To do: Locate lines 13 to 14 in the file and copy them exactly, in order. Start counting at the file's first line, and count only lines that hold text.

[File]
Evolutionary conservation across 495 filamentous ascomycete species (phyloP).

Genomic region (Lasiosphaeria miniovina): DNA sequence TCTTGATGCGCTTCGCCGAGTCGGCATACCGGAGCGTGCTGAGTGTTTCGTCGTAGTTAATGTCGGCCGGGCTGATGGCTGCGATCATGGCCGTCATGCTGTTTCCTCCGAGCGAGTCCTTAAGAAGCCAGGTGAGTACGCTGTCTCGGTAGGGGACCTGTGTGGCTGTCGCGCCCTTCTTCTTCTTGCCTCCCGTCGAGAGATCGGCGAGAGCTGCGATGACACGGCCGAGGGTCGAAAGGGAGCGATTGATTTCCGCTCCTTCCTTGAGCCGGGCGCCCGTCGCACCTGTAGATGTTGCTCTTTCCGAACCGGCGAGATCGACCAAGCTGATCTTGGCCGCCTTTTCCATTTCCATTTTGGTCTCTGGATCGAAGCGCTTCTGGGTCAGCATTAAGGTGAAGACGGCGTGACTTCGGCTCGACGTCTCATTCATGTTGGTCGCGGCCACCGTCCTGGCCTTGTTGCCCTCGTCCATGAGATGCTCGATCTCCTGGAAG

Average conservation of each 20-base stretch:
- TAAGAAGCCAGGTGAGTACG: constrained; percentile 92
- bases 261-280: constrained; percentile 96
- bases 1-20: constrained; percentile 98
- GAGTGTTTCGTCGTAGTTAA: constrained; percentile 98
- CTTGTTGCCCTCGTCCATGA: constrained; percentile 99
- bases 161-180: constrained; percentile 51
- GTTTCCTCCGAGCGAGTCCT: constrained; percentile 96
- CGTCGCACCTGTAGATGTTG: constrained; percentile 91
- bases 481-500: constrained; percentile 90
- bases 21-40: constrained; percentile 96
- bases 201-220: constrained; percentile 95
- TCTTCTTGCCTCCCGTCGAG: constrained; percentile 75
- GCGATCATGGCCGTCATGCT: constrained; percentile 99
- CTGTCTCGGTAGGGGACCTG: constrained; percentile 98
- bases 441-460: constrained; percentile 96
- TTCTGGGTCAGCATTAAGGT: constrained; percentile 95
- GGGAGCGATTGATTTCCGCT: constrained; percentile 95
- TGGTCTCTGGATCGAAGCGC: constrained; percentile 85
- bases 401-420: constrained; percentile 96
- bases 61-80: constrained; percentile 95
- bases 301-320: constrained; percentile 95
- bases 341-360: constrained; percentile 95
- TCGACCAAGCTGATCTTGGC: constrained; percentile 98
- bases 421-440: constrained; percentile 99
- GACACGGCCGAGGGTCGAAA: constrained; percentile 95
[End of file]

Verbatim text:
- bases 21-40: constrained; percentile 96
- bases 201-220: constrained; percentile 95